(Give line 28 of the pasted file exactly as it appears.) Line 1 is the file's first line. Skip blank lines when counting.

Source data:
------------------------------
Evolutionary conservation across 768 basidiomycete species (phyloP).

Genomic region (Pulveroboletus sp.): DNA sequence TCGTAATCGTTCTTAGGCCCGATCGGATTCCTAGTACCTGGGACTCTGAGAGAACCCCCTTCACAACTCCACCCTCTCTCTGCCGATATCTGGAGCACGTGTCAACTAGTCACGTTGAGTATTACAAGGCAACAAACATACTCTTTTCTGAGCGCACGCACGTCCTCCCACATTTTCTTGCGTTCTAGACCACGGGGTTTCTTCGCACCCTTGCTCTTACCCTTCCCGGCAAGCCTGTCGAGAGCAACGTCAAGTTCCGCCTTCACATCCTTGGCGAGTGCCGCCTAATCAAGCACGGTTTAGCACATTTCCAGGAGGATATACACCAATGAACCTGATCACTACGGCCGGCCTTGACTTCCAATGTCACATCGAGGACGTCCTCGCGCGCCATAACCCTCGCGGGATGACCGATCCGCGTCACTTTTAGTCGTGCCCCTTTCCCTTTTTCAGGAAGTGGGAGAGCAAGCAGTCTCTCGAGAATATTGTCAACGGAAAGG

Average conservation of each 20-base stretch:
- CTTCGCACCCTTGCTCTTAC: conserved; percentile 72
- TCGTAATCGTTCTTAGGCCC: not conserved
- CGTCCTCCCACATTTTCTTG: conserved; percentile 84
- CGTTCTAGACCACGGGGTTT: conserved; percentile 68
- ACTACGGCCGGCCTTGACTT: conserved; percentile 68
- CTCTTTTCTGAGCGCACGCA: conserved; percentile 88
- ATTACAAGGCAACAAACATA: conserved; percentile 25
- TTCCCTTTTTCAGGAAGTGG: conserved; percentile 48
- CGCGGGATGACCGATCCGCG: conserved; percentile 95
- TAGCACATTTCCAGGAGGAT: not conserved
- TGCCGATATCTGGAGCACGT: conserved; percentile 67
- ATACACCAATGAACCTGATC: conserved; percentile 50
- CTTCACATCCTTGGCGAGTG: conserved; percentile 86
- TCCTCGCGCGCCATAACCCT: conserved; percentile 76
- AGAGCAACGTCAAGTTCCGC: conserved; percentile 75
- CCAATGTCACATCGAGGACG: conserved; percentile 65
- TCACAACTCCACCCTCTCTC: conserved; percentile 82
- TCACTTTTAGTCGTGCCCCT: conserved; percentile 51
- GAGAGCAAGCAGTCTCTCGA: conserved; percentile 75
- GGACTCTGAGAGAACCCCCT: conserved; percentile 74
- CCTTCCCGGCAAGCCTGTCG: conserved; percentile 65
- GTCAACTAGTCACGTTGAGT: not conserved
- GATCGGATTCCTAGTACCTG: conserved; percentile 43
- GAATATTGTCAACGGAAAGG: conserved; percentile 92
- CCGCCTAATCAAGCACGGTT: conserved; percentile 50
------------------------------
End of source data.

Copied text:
- CCGCCTAATCAAGCACGGTT: conserved; percentile 50